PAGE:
Sunday, November 15, 2009

Felix Mendelssohn: his feelings of inadequacy aren't like your feelings of inadequacy

I have been reading a bit about Felix Mendelssohn's inadequate feelings about his Fourth Symphony, and how they mystified critics, like Donald Francis Tovey, who considered it a most perfect piece of music. I think that the answer is that Mendelssohn's feelings of inadequacy are simply on a higher level than the feelings of inadequacy enjoyed by most composers and most critics (particularly people like Tovey who were both). It is a little bit like the charming intel commercial that has been circulating on line.

Mendelssohn was a conductor who held Bach, Mozart, and Beethoven as his ideal composers. But Mendelssohn was working in a different time, and his music demanded different harmonic configurations. Some of his harmonic configurations and modulations are difficult for an orchestra to get the first time (or the second, or the third), and some of his string parts (particularly the viola part of this piece, which I am playing) are downright uncomfortable to play for those same harmonic reasons. As a conductor/composer, and as a gentleman (which we knew he was), and considering the fact that he was working with the finest musicians in Germany, he knew that he couldn't blame the musicians for playing that was less expressive or less pristine than what he had in mind. He also knew from conducting the works of Beethoven and Mozart that it was possible to write music in such a way that everything could be a total pleasure for all the musicians to play.

Playing through this piece from the standpoint of a violist, and keeping Mendelssohn's ideals in mind, I can understand his pain, but before playing the viola part of the piece (I have played the flute parts), I had no idea why he would feel the way he did about the Symphony, which he never published during his lifetime.

It is interesting to contemplate the relationship of this Symphony to Fanny's "Das Jahr" cycle of piano music that I love so much. These few sentences from a letter that Felix from to Fanny make me wonder if he might have been inspired to write an Italian symphony by the quality of her musical impressions of her year in Rome for piano.
“The ‘Italian’ symphony is making great progress. It will be the jolliest piece I have ever done, especially the last movement. I have not found anything for the slow movement yet, and I think that I will save that for Naples.”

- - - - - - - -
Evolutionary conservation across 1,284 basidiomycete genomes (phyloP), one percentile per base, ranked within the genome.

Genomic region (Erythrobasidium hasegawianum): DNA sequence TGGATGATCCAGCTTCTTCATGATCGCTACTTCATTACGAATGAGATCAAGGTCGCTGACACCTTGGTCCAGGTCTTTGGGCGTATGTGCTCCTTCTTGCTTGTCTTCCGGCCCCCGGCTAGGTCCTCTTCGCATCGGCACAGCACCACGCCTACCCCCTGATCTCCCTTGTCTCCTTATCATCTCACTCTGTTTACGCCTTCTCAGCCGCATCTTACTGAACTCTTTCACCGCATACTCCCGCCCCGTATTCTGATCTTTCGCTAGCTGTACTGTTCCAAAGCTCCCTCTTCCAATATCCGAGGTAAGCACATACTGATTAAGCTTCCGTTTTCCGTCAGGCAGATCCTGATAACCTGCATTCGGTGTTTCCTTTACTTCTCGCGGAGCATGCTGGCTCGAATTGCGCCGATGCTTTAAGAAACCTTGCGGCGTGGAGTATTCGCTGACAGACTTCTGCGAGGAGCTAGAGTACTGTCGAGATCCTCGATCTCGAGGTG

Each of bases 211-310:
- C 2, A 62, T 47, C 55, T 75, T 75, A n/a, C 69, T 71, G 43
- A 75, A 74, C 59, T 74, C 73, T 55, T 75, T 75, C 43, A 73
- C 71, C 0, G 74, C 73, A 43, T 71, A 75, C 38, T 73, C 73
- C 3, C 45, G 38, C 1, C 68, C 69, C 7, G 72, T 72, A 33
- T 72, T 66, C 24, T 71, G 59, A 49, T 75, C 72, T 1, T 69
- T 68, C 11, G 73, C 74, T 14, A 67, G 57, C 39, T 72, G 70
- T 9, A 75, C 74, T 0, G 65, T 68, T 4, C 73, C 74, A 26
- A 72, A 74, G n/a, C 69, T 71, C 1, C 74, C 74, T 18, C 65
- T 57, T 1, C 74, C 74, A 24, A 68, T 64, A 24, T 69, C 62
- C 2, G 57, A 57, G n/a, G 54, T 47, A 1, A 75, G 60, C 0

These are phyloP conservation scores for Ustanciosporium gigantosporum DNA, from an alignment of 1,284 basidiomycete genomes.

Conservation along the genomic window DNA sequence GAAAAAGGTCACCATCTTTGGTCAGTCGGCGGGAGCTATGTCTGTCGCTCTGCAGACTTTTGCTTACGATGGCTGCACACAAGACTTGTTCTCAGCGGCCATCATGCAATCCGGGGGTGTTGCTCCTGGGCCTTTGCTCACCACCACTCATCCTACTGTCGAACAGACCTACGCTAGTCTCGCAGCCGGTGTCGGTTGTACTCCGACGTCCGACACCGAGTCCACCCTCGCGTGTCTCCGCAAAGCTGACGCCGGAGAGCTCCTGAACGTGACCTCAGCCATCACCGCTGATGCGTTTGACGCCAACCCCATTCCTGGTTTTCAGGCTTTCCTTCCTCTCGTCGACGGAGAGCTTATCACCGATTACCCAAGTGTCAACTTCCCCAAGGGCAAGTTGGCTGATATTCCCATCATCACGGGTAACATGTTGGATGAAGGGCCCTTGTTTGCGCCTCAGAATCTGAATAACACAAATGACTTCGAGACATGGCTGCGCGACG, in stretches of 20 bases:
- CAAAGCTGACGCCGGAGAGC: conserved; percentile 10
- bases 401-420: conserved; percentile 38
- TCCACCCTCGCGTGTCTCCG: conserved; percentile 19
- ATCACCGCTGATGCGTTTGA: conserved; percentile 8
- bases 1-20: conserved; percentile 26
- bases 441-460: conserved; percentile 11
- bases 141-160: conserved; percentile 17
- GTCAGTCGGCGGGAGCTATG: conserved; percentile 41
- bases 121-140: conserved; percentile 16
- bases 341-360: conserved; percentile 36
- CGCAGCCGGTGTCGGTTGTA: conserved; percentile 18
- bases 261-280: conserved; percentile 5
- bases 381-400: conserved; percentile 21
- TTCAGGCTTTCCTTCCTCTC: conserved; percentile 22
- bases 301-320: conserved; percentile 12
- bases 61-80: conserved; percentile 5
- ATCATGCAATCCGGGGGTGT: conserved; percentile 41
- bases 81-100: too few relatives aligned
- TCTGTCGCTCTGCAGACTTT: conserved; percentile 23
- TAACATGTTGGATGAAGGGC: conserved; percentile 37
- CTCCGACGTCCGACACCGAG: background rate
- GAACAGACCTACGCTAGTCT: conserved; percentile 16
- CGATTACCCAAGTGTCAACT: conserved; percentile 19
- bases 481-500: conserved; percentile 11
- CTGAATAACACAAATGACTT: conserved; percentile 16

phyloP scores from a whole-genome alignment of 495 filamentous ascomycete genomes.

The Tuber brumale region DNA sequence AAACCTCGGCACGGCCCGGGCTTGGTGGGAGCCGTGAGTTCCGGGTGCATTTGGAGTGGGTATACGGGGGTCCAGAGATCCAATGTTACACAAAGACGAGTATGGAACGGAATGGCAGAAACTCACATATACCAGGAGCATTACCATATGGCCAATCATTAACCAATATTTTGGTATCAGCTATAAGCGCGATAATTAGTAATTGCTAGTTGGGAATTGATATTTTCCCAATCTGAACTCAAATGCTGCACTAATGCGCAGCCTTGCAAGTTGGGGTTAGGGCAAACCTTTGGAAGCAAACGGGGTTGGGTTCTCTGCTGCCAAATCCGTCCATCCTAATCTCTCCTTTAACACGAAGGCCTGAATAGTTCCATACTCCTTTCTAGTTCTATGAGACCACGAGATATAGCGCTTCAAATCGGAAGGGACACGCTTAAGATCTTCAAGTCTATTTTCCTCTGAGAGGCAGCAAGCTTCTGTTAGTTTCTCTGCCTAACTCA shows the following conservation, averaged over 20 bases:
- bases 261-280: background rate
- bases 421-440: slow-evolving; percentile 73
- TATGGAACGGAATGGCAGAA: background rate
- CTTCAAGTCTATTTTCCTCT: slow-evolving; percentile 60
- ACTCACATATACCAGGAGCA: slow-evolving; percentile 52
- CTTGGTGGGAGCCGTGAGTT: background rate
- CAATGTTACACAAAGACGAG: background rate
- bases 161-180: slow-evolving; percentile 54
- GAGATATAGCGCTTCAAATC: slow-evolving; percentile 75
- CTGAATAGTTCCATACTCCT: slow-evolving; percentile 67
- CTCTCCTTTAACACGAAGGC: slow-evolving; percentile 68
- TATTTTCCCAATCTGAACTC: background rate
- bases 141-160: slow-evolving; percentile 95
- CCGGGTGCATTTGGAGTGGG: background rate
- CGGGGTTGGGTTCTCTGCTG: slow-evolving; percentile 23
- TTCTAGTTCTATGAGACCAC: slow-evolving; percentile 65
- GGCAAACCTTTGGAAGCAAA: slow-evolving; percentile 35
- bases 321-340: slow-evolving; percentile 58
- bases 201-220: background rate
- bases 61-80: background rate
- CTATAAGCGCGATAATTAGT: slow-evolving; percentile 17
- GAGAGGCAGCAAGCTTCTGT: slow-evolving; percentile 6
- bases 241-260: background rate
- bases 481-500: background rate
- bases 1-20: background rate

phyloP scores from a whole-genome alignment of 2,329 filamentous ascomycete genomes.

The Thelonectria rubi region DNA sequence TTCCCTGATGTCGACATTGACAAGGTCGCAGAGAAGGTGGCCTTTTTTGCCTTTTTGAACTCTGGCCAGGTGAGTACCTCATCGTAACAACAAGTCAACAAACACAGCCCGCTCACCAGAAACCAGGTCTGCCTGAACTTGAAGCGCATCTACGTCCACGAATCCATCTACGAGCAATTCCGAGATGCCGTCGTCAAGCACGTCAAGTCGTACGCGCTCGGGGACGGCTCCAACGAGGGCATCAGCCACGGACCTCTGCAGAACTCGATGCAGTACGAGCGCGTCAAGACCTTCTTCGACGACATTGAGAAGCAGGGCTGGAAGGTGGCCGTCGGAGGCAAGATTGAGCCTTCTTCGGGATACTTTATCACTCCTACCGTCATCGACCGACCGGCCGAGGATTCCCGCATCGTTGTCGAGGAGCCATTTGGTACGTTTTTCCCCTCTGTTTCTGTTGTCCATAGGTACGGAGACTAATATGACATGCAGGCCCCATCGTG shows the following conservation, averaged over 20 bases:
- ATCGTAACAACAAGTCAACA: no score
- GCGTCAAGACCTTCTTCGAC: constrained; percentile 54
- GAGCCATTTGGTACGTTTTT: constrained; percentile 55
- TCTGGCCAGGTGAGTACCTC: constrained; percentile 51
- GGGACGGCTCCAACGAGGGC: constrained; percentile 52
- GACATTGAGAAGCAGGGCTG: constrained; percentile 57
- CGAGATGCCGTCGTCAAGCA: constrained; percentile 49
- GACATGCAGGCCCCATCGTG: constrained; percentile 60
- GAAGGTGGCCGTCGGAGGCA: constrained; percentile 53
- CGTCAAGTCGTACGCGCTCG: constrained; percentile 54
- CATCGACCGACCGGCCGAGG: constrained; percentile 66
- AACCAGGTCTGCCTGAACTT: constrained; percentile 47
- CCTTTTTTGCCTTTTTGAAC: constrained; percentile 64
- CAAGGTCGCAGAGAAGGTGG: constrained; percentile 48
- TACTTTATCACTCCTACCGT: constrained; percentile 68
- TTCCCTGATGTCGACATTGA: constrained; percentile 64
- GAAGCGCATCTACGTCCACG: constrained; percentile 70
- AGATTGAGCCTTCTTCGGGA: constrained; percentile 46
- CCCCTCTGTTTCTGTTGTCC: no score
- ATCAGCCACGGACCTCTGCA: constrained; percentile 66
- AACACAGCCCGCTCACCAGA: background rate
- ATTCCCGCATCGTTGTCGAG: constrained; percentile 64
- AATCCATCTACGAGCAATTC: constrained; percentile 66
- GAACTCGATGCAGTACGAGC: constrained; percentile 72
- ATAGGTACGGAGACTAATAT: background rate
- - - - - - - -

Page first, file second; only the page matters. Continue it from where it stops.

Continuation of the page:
There is something about the relationship between Felix and Fanny that makes me very sentimental. She was his older sister, and she was his very closest friend, and probably his greatest constant living musical inspiration, from very early childhood, and into their very short periods of adulthood.


Unknown said...

I'm not a composer (in that I don't sit down and write pieces, although I am an active improviser), but once I did try composing, the weight of the action was so heavy that I almost instantly stopped. There has been so much great music before me, how could I possibly be bold enough to think I could benefit (and maybe even advance) the art!

So, although I am definitely not Mendelssohn, I understand and sympathize. To hold music at such a central point in your world and then to not be able to totally pin it down is a rough feeling. Even if you're one of the most beloved composers of all time.

Crayons said...

OK, I'm embarrassed to say that this post brought out great feelings of inadequacy in me. I mean, it looks brilliant, but my landing gear got caught before I even took off.

Elaine Fine said...

And would you believe that he could draw too?

Michael Walsh said...

It sounds like "feelings of inadequacy" is a bad thing! If you feel inadequate, you either quit or get better. Mendelssohn started off extremely well-talented, but he didn't rest on that talent, as many lesser lights in all fields have done.

I'm convinced he felt the Italian should have been a more "important" work. I own a recording which is paired with a revision he did a year later. That revision does sound more important, and horribly wrong in so many ways. The finale, for example, is fleshed out to a full rondo and the structure does feel more symmetrical and polished. This is supplemented with a more menacing atmosphere. But this version doesn't add anything to the impact of the movement, and even dilutes it by saying what didn't need to be said. His internal editor was right the first time, and that's where those feelings of inadequacy betrayed him.

As a composer, I understand the impulse to go back and fix an earlier opus. But everyone grows and changes through life, and an artist's attitudes and perspectives evolve as well. Unless you can consider an earlier work as part of its time, you might do nothing with the rest of your life other than rewrite the same dozen pieces over and over again. That strikes me as an inadequate use of my time.